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Interaction of Typhoon Shanshan (2006) with the Midlatitude Trough from both Adjoint-Derived Sensitivity Steering Vector and Potential Vorticity Perspectives

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  • 1 Department of Atmospheric Sciences, National Taiwan University, Taipei, Taiwan
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Abstract

Targeted observation is one of the most important research and forecasting issues for improving tropical cyclone predictability. A new parameter [i.e., the adjoint-derived sensitivity steering vector (ADSSV)] has been proposed and adopted as one of the targeted observing strategies in the Dropwindsonde Observations for Typhoon Surveillance near the Taiwan Region (DOTSTAR). The ADSSV identifies the sensitive areas at the observing time to the steering flow at the verifying time through the adjoint calculation. In this study, the ADSSV is calculated from the nonlinear forecast model of the fifth-generation Pennsylvania State University–National Center for Atmospheric Research (PSU–NCAR) Mesoscale Model (MM5) and its adjoint to interpret the dynamical processes in the interaction between Typhoon Shanshan (2006) and the midlatitude trough. The ADSSV results imply that high-sensitivity regions affecting the motion of Typhoon Shanshan are located at the edge of the subtropical high and the 500-hPa midlatitude trough over northern central China. These ADSSV signals are in very good agreement with the quantitative evaluation based on the potential vorticity (PV) diagnosis. The vertical structure of the ADSSV is also shown for more physical insights into the typhoon–trough interaction. The maximum ADSSV occurs at 800–500 hPa to the southeast of Shanshan (associated with the subtropical high), while distinct ADSSV signals are located upstream of the storm center at about 500–300 hPa (associated with the mid- to upper-tropospheric midlatitude trough). Overall, it is demonstrated that the ADSSV features can well capture the signal of the large-scale trough feature affecting the motion of Shanshan, which can also be well validated from the PV analysis.

Corresponding author address: Dr. Chun-Chieh Wu, Dept. of Atmospheric Sciences, National Taiwan University, No. 1, Sec. 4, Roosevelt Rd., Taipei 106, Taiwan. Email: cwu@typhoon.as.ntu.edu.tw

This article included in the Targeted Observations, Data Assimilation, and Tropical Cyclone Predictability special collection.

Abstract

Targeted observation is one of the most important research and forecasting issues for improving tropical cyclone predictability. A new parameter [i.e., the adjoint-derived sensitivity steering vector (ADSSV)] has been proposed and adopted as one of the targeted observing strategies in the Dropwindsonde Observations for Typhoon Surveillance near the Taiwan Region (DOTSTAR). The ADSSV identifies the sensitive areas at the observing time to the steering flow at the verifying time through the adjoint calculation. In this study, the ADSSV is calculated from the nonlinear forecast model of the fifth-generation Pennsylvania State University–National Center for Atmospheric Research (PSU–NCAR) Mesoscale Model (MM5) and its adjoint to interpret the dynamical processes in the interaction between Typhoon Shanshan (2006) and the midlatitude trough. The ADSSV results imply that high-sensitivity regions affecting the motion of Typhoon Shanshan are located at the edge of the subtropical high and the 500-hPa midlatitude trough over northern central China. These ADSSV signals are in very good agreement with the quantitative evaluation based on the potential vorticity (PV) diagnosis. The vertical structure of the ADSSV is also shown for more physical insights into the typhoon–trough interaction. The maximum ADSSV occurs at 800–500 hPa to the southeast of Shanshan (associated with the subtropical high), while distinct ADSSV signals are located upstream of the storm center at about 500–300 hPa (associated with the mid- to upper-tropospheric midlatitude trough). Overall, it is demonstrated that the ADSSV features can well capture the signal of the large-scale trough feature affecting the motion of Shanshan, which can also be well validated from the PV analysis.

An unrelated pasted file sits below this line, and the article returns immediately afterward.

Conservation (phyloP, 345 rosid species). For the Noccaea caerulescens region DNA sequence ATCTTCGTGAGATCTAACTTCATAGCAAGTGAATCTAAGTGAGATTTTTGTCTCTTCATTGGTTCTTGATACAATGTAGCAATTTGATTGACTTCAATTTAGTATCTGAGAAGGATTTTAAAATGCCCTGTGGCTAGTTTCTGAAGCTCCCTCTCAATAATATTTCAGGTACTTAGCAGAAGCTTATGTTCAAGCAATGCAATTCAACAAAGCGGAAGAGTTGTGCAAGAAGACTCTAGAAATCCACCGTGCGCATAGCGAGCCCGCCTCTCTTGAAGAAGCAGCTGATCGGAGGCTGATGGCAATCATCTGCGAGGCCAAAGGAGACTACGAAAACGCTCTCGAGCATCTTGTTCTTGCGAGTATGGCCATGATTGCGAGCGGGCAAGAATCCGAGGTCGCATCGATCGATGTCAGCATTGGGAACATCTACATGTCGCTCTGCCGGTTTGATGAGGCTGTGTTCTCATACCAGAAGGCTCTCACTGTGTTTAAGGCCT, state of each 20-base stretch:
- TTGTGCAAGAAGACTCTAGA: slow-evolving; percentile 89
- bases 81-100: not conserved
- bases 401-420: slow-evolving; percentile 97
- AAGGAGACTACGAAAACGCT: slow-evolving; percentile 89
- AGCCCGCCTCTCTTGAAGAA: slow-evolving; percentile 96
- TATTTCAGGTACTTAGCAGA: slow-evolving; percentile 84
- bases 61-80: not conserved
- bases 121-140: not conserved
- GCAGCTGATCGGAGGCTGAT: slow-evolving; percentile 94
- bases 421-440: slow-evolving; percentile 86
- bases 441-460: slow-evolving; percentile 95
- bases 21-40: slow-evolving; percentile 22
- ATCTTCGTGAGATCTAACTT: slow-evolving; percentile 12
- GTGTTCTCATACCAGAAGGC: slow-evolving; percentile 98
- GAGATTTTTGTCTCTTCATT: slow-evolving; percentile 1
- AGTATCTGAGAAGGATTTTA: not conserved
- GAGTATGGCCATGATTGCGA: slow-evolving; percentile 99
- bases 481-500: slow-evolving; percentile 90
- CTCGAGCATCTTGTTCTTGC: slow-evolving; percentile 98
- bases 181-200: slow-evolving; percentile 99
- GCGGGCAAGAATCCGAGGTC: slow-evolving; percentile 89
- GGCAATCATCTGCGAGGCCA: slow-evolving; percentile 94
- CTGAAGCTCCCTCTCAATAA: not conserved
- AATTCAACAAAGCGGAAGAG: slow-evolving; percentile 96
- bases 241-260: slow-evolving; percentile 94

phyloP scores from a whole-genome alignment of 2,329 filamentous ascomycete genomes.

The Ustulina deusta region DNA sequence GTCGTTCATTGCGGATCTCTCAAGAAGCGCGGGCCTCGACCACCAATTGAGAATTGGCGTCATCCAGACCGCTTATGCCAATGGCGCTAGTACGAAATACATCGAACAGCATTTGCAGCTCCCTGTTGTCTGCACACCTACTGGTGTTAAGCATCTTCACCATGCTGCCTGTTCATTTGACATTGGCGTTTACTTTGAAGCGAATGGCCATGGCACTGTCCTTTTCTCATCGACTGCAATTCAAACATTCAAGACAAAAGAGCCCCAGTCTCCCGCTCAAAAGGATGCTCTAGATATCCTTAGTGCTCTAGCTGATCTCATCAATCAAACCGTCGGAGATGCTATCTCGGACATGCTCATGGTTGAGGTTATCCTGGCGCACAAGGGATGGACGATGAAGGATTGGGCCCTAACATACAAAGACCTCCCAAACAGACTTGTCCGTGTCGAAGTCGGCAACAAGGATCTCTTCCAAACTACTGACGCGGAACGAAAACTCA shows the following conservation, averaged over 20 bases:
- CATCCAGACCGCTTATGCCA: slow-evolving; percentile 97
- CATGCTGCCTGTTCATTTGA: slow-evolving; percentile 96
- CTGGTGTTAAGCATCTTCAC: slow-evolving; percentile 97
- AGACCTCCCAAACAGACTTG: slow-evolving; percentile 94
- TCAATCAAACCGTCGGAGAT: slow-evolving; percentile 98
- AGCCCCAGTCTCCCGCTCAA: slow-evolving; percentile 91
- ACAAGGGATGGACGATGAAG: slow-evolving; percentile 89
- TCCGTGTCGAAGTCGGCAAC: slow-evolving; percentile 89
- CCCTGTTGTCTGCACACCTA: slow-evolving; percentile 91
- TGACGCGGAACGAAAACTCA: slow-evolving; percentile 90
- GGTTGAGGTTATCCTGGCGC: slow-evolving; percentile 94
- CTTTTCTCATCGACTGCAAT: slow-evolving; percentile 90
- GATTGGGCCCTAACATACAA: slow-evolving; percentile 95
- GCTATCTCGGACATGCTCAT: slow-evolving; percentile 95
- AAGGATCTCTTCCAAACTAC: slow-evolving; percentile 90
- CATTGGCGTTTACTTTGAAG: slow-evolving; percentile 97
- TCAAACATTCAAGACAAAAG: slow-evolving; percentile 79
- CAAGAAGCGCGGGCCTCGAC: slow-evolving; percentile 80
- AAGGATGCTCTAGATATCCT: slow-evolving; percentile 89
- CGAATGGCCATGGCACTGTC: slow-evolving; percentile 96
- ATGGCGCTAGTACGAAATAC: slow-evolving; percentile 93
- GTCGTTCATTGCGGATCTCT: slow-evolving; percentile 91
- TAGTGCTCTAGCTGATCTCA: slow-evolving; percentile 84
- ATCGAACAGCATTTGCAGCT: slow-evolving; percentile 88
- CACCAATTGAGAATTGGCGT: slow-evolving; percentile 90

Corresponding author address: Dr. Chun-Chieh Wu, Dept. of Atmospheric Sciences, National Taiwan University, No. 1, Sec. 4, Roosevelt Rd., Taipei 106, Taiwan. Email: cwu@typhoon.as.ntu.edu.tw

This article included in the Targeted Observations, Data Assimilation, and Tropical Cyclone Predictability special collection.

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